In Focus
ENERGY & OFFSHORE | Staff Reporter, Singapore

Cheap oil feared to wreak havoc on Singapore’s economy

Consumer spending will take a hit.

Business leaders in Singapore are jittery over the effect that low oil prices will have on the local economy, according to a survey by Ipsos Business Consulting.

The survey showed that over a quarter of business leaders expect their profits to shrink this year, mainly on back of low oil prices, fluctuating regional currencies and concerns over the wider global economy.

“As Singapore is one of the world’s leading oil trading and refining hubs as well as being an important shipping centre, a significant proportion of the population gets impacted by any downturns in these sectors,” said Tim Hill, Business Development Director of Ipsos.

Citing government statistics, Hill added that the market size for oil and gas was expected to drop in 2015 by over 40% on 2014 and to stay down in 2016. Earlier in the year, 44% of the business leaders surveyed indicated that cheap oil would have a big impact on the local economy.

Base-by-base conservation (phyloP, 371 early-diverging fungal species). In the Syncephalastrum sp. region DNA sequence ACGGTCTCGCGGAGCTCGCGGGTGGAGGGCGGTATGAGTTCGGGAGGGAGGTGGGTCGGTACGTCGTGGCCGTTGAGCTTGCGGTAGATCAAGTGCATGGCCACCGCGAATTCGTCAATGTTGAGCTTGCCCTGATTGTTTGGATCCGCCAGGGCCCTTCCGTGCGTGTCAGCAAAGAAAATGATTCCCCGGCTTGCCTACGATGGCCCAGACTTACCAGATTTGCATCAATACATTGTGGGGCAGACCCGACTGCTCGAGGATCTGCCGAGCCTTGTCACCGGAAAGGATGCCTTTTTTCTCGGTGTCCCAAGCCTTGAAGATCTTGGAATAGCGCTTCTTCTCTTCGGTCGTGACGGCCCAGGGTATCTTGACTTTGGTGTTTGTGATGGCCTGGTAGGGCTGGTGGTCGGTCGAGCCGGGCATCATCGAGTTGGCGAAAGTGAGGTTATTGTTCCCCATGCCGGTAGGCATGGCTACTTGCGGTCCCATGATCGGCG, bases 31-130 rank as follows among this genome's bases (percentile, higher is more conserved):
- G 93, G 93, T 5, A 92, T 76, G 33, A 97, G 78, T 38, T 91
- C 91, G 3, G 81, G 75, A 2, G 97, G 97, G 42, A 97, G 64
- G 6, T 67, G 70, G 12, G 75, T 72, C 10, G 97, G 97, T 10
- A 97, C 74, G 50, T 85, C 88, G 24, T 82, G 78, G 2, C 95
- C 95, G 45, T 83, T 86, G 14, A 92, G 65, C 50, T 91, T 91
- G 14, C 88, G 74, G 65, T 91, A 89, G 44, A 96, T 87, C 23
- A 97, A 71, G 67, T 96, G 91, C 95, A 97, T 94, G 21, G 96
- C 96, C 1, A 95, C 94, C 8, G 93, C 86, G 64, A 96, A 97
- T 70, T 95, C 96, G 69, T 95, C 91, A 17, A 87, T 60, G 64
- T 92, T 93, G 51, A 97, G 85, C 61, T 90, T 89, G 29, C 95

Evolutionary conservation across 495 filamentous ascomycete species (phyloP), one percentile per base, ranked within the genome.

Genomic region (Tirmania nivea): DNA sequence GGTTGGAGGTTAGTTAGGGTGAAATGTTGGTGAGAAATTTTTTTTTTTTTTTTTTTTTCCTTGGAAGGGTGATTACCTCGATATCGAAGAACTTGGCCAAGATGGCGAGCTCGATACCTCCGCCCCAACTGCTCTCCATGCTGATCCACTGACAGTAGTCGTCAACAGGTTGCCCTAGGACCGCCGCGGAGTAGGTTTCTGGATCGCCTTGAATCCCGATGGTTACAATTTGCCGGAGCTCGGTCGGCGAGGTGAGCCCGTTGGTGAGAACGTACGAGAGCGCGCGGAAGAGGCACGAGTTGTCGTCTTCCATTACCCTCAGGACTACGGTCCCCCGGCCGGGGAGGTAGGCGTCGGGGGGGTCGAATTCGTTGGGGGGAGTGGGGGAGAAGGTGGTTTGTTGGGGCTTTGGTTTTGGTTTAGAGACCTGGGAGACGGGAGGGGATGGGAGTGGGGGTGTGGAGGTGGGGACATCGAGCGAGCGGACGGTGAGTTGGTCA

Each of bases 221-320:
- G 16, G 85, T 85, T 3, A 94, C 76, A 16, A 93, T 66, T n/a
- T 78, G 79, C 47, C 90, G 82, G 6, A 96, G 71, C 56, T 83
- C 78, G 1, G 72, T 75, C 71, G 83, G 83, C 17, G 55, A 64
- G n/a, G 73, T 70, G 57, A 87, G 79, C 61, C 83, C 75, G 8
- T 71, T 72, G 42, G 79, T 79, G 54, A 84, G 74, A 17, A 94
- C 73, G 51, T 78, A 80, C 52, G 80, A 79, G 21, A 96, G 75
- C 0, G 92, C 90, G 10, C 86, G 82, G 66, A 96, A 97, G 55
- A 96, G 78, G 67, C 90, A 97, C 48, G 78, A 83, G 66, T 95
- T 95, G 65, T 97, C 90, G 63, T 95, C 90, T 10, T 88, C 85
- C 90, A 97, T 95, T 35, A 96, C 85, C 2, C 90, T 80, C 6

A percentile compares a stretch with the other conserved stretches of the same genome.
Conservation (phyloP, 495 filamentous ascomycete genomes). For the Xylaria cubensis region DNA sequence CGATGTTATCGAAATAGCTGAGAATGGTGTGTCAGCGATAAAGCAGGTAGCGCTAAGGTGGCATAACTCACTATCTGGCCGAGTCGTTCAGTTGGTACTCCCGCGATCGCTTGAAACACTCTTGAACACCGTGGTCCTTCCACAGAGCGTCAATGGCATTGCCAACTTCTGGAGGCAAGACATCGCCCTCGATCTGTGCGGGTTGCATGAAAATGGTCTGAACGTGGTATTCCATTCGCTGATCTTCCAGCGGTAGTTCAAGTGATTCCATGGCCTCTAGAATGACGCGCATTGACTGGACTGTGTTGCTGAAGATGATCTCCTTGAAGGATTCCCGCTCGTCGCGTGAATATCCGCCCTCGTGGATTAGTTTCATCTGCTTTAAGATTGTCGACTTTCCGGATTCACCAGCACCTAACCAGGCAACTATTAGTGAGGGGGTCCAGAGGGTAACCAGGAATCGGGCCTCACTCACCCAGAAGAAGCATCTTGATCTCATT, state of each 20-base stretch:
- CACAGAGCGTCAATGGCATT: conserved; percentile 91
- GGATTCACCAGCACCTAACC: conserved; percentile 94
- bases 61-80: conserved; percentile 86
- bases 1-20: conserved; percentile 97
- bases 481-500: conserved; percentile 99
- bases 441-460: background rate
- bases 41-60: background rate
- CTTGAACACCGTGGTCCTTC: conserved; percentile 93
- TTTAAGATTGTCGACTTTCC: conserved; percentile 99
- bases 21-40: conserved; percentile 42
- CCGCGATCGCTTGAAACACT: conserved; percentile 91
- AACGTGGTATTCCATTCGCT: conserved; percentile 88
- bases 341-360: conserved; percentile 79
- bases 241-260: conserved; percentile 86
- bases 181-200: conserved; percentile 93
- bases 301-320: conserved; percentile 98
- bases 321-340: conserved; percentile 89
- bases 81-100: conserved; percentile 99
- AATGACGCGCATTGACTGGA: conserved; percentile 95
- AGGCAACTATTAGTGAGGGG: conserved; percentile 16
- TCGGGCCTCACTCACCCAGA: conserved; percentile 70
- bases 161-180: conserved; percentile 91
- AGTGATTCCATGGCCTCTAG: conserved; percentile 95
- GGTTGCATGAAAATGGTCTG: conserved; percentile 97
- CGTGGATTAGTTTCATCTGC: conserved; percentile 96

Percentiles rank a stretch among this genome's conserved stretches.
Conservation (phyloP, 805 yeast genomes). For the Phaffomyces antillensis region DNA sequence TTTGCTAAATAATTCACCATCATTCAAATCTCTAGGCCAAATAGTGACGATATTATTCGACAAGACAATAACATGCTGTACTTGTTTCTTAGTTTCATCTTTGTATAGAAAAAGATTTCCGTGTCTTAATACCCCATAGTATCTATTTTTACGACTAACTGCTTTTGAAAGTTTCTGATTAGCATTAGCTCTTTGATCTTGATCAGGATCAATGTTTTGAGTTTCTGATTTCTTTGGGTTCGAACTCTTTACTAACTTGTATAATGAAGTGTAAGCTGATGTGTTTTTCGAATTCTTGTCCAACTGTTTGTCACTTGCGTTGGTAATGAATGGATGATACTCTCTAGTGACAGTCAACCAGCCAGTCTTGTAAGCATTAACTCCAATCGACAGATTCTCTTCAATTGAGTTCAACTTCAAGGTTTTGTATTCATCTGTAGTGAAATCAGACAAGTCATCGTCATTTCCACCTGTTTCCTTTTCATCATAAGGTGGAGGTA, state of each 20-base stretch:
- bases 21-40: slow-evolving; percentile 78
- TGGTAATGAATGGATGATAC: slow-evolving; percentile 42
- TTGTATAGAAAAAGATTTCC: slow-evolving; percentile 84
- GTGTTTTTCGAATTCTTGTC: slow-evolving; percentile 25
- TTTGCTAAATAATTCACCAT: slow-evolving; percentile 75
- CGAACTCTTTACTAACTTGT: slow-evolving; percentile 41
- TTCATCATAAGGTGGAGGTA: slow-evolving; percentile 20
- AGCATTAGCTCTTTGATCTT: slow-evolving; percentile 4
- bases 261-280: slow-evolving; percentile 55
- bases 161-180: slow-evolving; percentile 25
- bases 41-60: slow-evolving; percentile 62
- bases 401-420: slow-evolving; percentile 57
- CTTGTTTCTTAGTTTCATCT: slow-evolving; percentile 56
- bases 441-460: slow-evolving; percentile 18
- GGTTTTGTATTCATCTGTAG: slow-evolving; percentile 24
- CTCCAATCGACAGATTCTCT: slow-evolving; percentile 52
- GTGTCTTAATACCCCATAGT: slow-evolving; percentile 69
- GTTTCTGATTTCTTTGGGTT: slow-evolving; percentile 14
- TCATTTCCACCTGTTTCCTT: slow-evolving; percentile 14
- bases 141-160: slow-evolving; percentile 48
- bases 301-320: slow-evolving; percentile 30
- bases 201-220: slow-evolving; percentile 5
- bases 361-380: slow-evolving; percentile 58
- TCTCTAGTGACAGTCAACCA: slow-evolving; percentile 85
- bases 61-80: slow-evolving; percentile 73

A survey respondent commented that the price of oil will change the flow of capital which could seriously impact other industries, while another executive mentioned that marine, offshore oil & gas and shipbuilding industries are severely affected by medium term low oil prices.

“A whole eco-system of supporting and surrounding businesses have risen with the tide of Singapore’s growth in this sector over the years, and can be expected to get stranded with the outflow of investment in a downturn. This in turn will impact overall consumer spending,” Hill said.

Despite this, Singapore businesses are pinning their hopes somewhat on their Asean investments with over 50% expecting that their Indonesian sales will provide their biggest growth market for 2016.

Meanwhile, 43% of respondents are also expecting that the implementation of the Asean Economic Community in 2016 will help their businesses, while 40% indicate that they will reconsider their regional set up and investments in 2016 if Trans Pacific Partnership goes ahead as planned.  

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